Enough of my ramblings. 2.5 stars for “The Kill Clause” – at least I finished this one, though my journey with Tim Rackley and company has come to an end.

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Book Review: Gregg Hurwitz’s “The Nowhere Man”

nowhere-manWhen it comes to cleverly plotted thrillers filled with memorable characters, Gregg Hurwitz tops the list. I’ve been a fan of his work for years, and would argue that his prose is some of the best this business has to offer. His latest creation, Evan Smoak, is both a homage to the Jason Bournes and Jack Reachers of the world as well as a unique take on the cliched “killer with a conscience” motif.

In this second book in his series, Hurwitz reverses the normal procession of the hero helping those in need by having our hero captured and locked away. The character motivations ring true and there’s (no surprise here) an incredible amount of well-researched and nuanced intricacies, which always serve to ground Hurwitz’s novels and make them more “real.”

The ultimate reason this book shines, however, is that you just want to spend time with the protagonist, Evan Smoak. He really comes into his own in this second outing, breaking the mold of those who have gone before. It’s great to see Hurwitz’s star continue to rise, and I have the feeling this is just the beginning of a series that will challenge what we’ve come to expect from our vigilante heroes. A solid 4.5 out of 5 stars.

Book Review: Orphan X

I’m a huge Hurwitz fan and look forward each year to his new release. In my opinion, he’s one of the best thriller writers out there today, creating intricate interlocking webs within his stories yet making them feel as if they could actually happen. His novels typically revolve around very quiet and small ideas rather than overblown globe-trotting international “the world is about to end” premises, and it’s in these that he excels.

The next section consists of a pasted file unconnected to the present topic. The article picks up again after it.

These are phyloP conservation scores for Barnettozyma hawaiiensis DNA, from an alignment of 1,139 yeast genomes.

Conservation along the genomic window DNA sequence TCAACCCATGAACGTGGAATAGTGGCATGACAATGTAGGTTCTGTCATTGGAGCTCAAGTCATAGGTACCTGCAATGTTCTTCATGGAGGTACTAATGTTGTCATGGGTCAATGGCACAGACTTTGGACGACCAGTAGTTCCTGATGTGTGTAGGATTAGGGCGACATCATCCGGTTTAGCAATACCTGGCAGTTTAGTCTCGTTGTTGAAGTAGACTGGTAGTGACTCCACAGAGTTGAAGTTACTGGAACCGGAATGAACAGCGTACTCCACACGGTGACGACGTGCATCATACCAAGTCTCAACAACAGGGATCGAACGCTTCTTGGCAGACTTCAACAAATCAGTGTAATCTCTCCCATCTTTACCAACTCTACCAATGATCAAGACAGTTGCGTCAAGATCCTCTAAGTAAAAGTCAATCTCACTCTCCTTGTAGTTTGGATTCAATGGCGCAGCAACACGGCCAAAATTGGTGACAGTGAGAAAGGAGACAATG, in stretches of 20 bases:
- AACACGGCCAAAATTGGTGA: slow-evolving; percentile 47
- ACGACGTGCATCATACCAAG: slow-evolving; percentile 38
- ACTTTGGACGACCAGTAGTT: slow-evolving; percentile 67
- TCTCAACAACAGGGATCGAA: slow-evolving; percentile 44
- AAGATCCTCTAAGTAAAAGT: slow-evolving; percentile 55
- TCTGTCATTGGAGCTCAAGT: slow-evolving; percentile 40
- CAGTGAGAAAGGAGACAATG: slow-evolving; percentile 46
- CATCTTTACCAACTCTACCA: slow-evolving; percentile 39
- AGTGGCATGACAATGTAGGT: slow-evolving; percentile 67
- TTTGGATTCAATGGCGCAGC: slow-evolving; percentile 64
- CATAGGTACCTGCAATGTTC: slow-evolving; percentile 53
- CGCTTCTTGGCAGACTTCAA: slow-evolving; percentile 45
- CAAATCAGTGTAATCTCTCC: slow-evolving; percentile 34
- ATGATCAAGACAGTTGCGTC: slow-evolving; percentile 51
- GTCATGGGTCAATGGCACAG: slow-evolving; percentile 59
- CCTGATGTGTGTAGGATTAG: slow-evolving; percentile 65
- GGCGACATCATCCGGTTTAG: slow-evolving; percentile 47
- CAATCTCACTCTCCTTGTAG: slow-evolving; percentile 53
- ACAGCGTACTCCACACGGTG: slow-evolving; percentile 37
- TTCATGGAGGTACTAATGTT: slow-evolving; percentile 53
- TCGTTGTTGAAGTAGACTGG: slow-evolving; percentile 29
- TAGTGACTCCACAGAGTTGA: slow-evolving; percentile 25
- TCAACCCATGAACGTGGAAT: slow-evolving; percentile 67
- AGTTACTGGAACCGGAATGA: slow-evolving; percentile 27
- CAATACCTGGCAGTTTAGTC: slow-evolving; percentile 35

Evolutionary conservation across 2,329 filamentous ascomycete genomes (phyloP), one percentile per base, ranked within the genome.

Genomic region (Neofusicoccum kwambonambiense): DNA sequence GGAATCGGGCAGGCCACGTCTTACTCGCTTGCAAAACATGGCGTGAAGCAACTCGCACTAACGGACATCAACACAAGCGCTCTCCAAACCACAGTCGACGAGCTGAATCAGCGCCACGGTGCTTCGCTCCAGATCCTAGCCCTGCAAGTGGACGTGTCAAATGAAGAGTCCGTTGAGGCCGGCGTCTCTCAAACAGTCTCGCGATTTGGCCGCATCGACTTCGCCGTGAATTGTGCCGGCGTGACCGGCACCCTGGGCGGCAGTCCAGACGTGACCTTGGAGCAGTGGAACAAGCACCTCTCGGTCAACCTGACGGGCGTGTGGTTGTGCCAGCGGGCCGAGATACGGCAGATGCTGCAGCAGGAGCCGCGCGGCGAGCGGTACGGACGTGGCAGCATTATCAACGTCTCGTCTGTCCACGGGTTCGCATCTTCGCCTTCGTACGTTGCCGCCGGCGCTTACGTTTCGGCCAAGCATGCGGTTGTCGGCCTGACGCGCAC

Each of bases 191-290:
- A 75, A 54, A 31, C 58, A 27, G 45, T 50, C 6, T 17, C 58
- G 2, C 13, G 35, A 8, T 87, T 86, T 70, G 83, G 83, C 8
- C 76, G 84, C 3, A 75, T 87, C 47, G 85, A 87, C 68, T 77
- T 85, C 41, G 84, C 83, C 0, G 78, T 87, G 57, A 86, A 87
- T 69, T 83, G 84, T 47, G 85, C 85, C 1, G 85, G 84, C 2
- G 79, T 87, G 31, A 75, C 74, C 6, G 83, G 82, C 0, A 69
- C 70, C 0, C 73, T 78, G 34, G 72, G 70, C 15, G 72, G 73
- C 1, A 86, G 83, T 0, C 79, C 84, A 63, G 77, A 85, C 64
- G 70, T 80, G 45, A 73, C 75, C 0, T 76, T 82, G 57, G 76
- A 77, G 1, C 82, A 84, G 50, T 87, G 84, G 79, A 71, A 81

orphan xWith Orphan X, Hurwitz has created a character to rival Jack Reacher and Jason Bourne. The Orphan program is again something that feels like it could actually have happened, and the research involved with this novel is outstanding.

The same pedestal that gives this novel its grandeur, however, is also its downfall, as a lot of this feels like it’s been done before. It’s impossible not to see the influence of the Bourne novels, or other similar “good guy assassins,” even including a code similar to Dexter Morgan’s rules, that Evan – like Dexter – is forced to break in order to keep his conscience. I didn’t feel like the twists and turns were as exciting or surprising, given the premise and magnitude of where this story could have gone.

That being said, I also hold Hurwitz to a pretty high standard.

My favorite parts of this novel weren’t the high octane action scenes but the moments where Evan Smoak is dealing with his HOA and the people in his building. The realities of the difficulty of single parenthood while juggling life, as seen through Mia and her son Peter, were also high points. That juxtaposed relationship as Ethan enters their lives slowly and unintentionally added a depth to the novel that I really enjoyed.

Despite my small complaints, this is one heck of a read and Hurwitz definitely has a character that will spawn multiple books and movies. Definitely worth checking out.